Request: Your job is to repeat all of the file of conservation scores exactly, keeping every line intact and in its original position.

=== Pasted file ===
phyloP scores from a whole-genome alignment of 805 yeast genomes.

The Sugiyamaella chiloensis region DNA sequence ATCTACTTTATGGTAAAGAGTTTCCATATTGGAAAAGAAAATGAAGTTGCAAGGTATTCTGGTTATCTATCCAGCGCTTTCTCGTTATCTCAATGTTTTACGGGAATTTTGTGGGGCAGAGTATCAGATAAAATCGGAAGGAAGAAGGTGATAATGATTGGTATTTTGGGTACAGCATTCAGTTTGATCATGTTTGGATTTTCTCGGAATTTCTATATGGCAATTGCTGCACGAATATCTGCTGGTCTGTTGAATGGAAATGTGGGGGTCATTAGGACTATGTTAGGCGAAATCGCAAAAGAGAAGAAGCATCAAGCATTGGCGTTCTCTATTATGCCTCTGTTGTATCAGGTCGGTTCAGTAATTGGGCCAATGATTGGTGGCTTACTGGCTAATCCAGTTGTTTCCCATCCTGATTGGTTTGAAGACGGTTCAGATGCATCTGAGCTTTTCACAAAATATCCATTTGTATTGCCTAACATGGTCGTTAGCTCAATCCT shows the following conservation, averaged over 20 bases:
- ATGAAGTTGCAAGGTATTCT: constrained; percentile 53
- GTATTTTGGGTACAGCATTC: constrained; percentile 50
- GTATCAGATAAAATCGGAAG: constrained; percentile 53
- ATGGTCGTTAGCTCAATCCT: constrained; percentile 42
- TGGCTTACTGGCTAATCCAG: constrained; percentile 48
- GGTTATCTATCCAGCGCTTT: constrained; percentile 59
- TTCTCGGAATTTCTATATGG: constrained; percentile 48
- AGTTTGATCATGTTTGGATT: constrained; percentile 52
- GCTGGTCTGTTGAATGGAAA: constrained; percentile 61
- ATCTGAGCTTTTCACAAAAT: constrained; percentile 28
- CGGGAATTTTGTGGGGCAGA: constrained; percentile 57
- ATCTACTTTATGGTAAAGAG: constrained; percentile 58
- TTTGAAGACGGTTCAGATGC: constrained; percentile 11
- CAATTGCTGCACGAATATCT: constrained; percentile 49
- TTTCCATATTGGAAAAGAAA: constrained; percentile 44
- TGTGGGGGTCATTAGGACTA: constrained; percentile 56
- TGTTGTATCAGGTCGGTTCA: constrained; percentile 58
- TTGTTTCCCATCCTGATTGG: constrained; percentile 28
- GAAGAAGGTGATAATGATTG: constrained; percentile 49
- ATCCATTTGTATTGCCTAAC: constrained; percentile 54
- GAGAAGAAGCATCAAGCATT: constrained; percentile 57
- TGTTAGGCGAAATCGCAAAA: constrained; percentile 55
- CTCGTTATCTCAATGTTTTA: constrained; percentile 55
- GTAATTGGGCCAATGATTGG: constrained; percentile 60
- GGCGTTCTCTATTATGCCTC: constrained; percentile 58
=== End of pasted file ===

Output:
phyloP scores from a whole-genome alignment of 805 yeast genomes.

The Sugiyamaella chiloensis region DNA sequence ATCTACTTTATGGTAAAGAGTTTCCATATTGGAAAAGAAAATGAAGTTGCAAGGTATTCTGGTTATCTATCCAGCGCTTTCTCGTTATCTCAATGTTTTACGGGAATTTTGTGGGGCAGAGTATCAGATAAAATCGGAAGGAAGAAGGTGATAATGATTGGTATTTTGGGTACAGCATTCAGTTTGATCATGTTTGGATTTTCTCGGAATTTCTATATGGCAATTGCTGCACGAATATCTGCTGGTCTGTTGAATGGAAATGTGGGGGTCATTAGGACTATGTTAGGCGAAATCGCAAAAGAGAAGAAGCATCAAGCATTGGCGTTCTCTATTATGCCTCTGTTGTATCAGGTCGGTTCAGTAATTGGGCCAATGATTGGTGGCTTACTGGCTAATCCAGTTGTTTCCCATCCTGATTGGTTTGAAGACGGTTCAGATGCATCTGAGCTTTTCACAAAATATCCATTTGTATTGCCTAACATGGTCGTTAGCTCAATCCT shows the following conservation, averaged over 20 bases:
- ATGAAGTTGCAAGGTATTCT: constrained; percentile 53
- GTATTTTGGGTACAGCATTC: constrained; percentile 50
- GTATCAGATAAAATCGGAAG: constrained; percentile 53
- ATGGTCGTTAGCTCAATCCT: constrained; percentile 42
- TGGCTTACTGGCTAATCCAG: constrained; percentile 48
- GGTTATCTATCCAGCGCTTT: constrained; percentile 59
- TTCTCGGAATTTCTATATGG: constrained; percentile 48
- AGTTTGATCATGTTTGGATT: constrained; percentile 52
- GCTGGTCTGTTGAATGGAAA: constrained; percentile 61
- ATCTGAGCTTTTCACAAAAT: constrained; percentile 28
- CGGGAATTTTGTGGGGCAGA: constrained; percentile 57
- ATCTACTTTATGGTAAAGAG: constrained; percentile 58
- TTTGAAGACGGTTCAGATGC: constrained; percentile 11
- CAATTGCTGCACGAATATCT: constrained; percentile 49
- TTTCCATATTGGAAAAGAAA: constrained; percentile 44
- TGTGGGGGTCATTAGGACTA: constrained; percentile 56
- TGTTGTATCAGGTCGGTTCA: constrained; percentile 58
- TTGTTTCCCATCCTGATTGG: constrained; percentile 28
- GAAGAAGGTGATAATGATTG: constrained; percentile 49
- ATCCATTTGTATTGCCTAAC: constrained; percentile 54
- GAGAAGAAGCATCAAGCATT: constrained; percentile 57
- TGTTAGGCGAAATCGCAAAA: constrained; percentile 55
- CTCGTTATCTCAATGTTTTA: constrained; percentile 55
- GTAATTGGGCCAATGATTGG: constrained; percentile 60
- GGCGTTCTCTATTATGCCTC: constrained; percentile 58